The Shakopee City Council approved a pay increase for council members and the mayor last week.

Annual salaries will stay the same — $15,000 for the mayor and $7,500 for council members — but will now include a $50 stipend for attending meetings at which they've been designated the official council representative.

The stipend, which will go into effect Jan. 1, won't extend to regular council meetings. Officials will be limited to a maximum of $50 per day.

"The thing about this job I don't think anybody realizes — it's 24/7. I don't get to shut it down," said Council Member and mayoral candidate Kathi Mocol, who voted in favor of the measure. "The more I talk to people about it, they're amazed that we work for as little as we do."

Mayor Brad Tabke initially proposed annual salaries of $35,000 for mayor and $10,000 for council members as a place to start discussion, he said. He last pushed for an increase in 2013, raising his own salary from about $7,800 per year and council salaries from about $6,700 per year.

"We need to have great people in office, and the way offices are currently set up, it is very, very difficult to have any sort of working class people involved in government," Tabke said. "And I believe that that's next to a tragedy."

But Matt Lehman, a longtime council member who often goes head to head with Tabke on city issues, said he doesn't buy the argument that the salary excludes certain portions of the population from running for office.

"I work 60 hours a week running my own business, including Saturdays," he said. "And I make it work."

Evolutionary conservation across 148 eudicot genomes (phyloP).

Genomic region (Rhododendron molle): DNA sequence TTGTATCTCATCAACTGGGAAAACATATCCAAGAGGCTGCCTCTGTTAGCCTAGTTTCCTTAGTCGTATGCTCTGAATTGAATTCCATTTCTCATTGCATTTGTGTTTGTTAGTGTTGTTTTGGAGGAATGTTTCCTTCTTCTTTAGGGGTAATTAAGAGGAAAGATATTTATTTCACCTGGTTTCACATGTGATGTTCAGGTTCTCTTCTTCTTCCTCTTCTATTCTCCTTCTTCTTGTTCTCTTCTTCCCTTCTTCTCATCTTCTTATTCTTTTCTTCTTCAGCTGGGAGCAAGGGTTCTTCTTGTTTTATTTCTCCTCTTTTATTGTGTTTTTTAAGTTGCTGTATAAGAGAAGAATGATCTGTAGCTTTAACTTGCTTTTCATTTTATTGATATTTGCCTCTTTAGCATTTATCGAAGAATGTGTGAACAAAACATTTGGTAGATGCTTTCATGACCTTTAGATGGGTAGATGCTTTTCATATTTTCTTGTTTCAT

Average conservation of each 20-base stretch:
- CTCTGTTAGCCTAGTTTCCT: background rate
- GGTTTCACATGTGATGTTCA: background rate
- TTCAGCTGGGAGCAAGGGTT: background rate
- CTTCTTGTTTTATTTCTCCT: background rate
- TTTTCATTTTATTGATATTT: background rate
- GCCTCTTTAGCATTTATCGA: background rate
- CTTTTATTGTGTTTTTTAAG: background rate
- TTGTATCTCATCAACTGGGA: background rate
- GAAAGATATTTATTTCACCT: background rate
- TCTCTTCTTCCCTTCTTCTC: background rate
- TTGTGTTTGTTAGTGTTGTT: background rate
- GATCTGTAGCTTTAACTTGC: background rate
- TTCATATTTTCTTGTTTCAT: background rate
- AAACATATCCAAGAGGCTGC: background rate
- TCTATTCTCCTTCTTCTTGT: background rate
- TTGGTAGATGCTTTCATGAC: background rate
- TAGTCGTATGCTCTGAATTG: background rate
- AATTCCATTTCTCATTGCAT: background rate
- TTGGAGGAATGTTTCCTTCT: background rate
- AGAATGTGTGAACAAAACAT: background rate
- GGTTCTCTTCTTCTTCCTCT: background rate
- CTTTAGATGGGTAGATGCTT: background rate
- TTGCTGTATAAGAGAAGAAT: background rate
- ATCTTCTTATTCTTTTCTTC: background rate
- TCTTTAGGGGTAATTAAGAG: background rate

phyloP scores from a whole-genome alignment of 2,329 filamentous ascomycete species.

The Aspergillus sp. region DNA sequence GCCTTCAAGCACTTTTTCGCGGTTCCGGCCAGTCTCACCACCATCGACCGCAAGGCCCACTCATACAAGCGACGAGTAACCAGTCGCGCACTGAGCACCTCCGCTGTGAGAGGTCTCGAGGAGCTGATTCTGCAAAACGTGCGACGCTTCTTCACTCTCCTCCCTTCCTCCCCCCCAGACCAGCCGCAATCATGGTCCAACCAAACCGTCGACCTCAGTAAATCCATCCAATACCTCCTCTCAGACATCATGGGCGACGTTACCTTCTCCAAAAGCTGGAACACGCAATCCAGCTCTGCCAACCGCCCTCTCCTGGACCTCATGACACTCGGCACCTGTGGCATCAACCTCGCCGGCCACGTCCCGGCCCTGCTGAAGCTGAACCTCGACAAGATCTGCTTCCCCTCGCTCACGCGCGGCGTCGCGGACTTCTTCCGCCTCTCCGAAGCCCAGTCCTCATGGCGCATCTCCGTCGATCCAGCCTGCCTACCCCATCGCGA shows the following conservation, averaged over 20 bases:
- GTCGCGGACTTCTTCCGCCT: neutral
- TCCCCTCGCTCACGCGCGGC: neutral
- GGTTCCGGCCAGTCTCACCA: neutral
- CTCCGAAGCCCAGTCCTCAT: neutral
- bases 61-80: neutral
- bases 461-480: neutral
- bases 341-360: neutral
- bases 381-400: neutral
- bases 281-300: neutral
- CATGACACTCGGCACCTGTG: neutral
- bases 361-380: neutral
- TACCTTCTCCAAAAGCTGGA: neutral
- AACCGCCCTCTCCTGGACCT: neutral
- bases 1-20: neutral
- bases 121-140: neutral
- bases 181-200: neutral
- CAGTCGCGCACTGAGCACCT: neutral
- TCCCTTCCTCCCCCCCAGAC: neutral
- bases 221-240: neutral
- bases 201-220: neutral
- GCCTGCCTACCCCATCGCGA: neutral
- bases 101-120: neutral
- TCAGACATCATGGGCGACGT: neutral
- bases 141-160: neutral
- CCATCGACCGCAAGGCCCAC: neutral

The measure passed 3-2, with Lehman and Council Member Mike Luce, who is also a mayoral candidate, dissenting.

Election debate

The council also signed off on a lengthened mayoral term and a switch to even-year elections.

The changes, which take effect after the 2017 election cycle, will bring Shakopee in line with many of its peers. Among the largest cities in Scott and Dakota counties, most have 4-year mayoral terms. Only Shakopee and Savage are holding municipal elections this year, according to candidate filings with the Minnesota Secretary of State.

The two measures also passed 3-2, after a short but animated discussion. Luce and Lehman, the two votes against, argued that the changes had moved forward without enough debate.

"Someone has the votes to do it and they're going to ram it through," Luce said.

"Pretty much," Lehman responded.

Luce went on to spurn the idea that even-year elections boost voter turnout — an argument used in support of the election cycle change — saying that voters in general elections "aren't even paying attention to us."

"That is such a narrow view of how things work," Tabke shot back.

Mocol said the opposition to the two measures didn't surprise her.

"That's why I started just putting the motion forward," she said. "I knew it wasn't going to be constructive."